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Title: Argument, assertion, and the act-object relation : a study from the standpoint of critical thinking
Author: Butterworth, J.
Awarding Body: University of Liverpool
Current Institution: University of Liverpool
Date of Award: 2016
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The discipline of Critical Thinking is a methodology for the analysis and appraisal of natural language argument, commonly referred to as ‘real’ argument, a term intended to signify a contrast between the reasoning found in ordinary written or spoken texts, and the specialised constructions tailored by logicians to exemplify validity. There are, accordingly, two perspectives from which to view arguments: the arguer’s and the critic’s. From the critic’s perspective an argument is simply an object of appraisal. From the arguer’s perspective, however, an argument is more intimately associated with the act or practice of arguing or, as many commentators prefer to say, an argument is a product of the practice (of argumentation). There is hence an ambiguity between the act and object senses of ‘argument’, as well as a difference between object-senses themselves, depending on the perspective taken. For the traditional logician, an argument is a set of sentences or propositions, one of which is claimed, supposed, or intended, not necessarily in any active sense, to follow from the other(s). Such a conception facilitates assessment on the criterion of validity. Indeed, an argument can be defined as an object that is either valid or invalid. For the critic of ‘real’ argument, the object is what is propounded by a speaker or author, typically for persuasive purposes. Arguments from this perspective are not mere sets of arbitrarily designated propositions, but claims and inferences identified by the critic based on the interpretation and classification of actual texts. The aim of the thesis is to integrate these two conceptions of argument by identifying a point of intersection between the two perspectives: that is, to explain how the object of acts of argument can be seen to coincide with the objects of logical appraisal. I argue that the act of propounding an argument is essentially an assertive act, its object a complex proposition. It is more precise, however, to see propounding an argument as two mutually complementary acts, also assertives: 1) premising (or reason-giving) and 2) concluding (inferring). Premising is directly assertive, its objects the premises themselves. Concluding, however, is more than just the assertion of a conclusion. If it were not, the argument would merely be a conjunction. What is asserted, in an act of concluding, is equivalent to a conditional formed from the conjunction of premises, (A), as antecedent, and the conclusion, (C), as consequent. What is asserted, then, in the whole act of propounding an argument, is the conjunctive proposition: (1) A and (if A then C) An assertive utterance of (1) commits the speaker to C by modus ponens. Hence, I propose, the act of argument (i.e., the propounding of an argument) is naturally deductive, and its object a deductive argument accordingly. By the same token its object (i.e., that which is propounded) corresponds with the ordered and indexed set designated by the logician as an object of appraisal. This account, I conclude, has important implications for critical thinking. It provides a theoretical basis, a groundwork, on which to develop a deductivist methodology for appraising natural-language arguments. Whilst I do not go into detail on the practical application of natural-language deductivism (NLD), I take the thesis to be an endorsement, and justification, for its implementation, and for a greater role within critical thinking for logic.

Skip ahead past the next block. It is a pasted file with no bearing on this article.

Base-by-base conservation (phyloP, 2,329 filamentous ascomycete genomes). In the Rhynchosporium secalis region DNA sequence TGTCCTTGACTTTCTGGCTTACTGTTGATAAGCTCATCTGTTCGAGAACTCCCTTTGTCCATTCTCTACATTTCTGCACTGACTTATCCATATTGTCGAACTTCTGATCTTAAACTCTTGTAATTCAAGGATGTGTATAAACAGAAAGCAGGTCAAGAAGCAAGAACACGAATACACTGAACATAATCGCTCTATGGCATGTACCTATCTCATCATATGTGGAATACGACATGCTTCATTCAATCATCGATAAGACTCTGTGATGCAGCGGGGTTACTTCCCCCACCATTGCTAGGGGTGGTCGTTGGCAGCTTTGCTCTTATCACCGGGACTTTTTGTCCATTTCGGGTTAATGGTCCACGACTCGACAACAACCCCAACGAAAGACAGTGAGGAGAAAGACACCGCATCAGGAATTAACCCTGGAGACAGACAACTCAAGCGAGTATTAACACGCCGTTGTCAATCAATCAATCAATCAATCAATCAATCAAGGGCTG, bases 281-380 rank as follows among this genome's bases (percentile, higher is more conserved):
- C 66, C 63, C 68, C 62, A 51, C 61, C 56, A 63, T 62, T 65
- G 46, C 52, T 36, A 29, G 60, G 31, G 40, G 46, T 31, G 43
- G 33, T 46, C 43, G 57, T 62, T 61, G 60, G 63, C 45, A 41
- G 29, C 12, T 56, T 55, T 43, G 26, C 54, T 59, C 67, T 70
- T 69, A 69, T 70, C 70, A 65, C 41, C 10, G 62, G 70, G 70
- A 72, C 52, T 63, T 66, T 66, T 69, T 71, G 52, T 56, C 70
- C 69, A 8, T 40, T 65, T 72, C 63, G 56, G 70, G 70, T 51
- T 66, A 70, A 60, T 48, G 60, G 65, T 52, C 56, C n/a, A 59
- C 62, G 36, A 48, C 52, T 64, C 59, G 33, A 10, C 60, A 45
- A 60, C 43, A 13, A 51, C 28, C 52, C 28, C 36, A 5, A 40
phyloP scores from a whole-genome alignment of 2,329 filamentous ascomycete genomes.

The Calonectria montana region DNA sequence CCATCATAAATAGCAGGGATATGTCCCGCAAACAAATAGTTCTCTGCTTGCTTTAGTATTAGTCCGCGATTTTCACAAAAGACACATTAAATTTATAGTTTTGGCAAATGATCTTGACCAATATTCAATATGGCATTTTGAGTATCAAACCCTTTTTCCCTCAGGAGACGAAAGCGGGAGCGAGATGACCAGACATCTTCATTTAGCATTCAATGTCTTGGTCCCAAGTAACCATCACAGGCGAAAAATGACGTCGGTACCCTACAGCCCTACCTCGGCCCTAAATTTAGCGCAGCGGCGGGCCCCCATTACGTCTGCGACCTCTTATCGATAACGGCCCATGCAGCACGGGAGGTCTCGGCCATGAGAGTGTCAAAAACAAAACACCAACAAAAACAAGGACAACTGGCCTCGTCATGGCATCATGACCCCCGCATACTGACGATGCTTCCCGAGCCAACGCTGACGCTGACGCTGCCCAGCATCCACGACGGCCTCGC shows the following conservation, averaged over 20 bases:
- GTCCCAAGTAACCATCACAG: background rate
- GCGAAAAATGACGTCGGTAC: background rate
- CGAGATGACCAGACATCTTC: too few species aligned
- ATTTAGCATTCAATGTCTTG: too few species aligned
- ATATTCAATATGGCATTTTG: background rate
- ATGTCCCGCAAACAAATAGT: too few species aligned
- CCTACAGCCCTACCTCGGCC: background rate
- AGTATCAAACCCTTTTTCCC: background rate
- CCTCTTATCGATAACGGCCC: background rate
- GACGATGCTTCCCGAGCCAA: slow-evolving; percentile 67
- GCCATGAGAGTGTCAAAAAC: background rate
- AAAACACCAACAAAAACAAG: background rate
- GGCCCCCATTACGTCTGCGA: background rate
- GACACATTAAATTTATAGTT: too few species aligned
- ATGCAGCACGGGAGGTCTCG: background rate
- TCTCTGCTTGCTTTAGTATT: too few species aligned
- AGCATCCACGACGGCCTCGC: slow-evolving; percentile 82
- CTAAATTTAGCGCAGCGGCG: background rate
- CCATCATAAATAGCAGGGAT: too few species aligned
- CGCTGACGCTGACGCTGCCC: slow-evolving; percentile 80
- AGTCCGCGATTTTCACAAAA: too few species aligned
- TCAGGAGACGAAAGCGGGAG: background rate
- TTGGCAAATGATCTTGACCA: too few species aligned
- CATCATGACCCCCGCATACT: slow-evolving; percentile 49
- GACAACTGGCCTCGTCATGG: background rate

Supervisor: Gaskin, R. ; Hill, D. J. Sponsor: Not available
Qualification Name: Thesis (Ph.D.) Qualification Level: Doctoral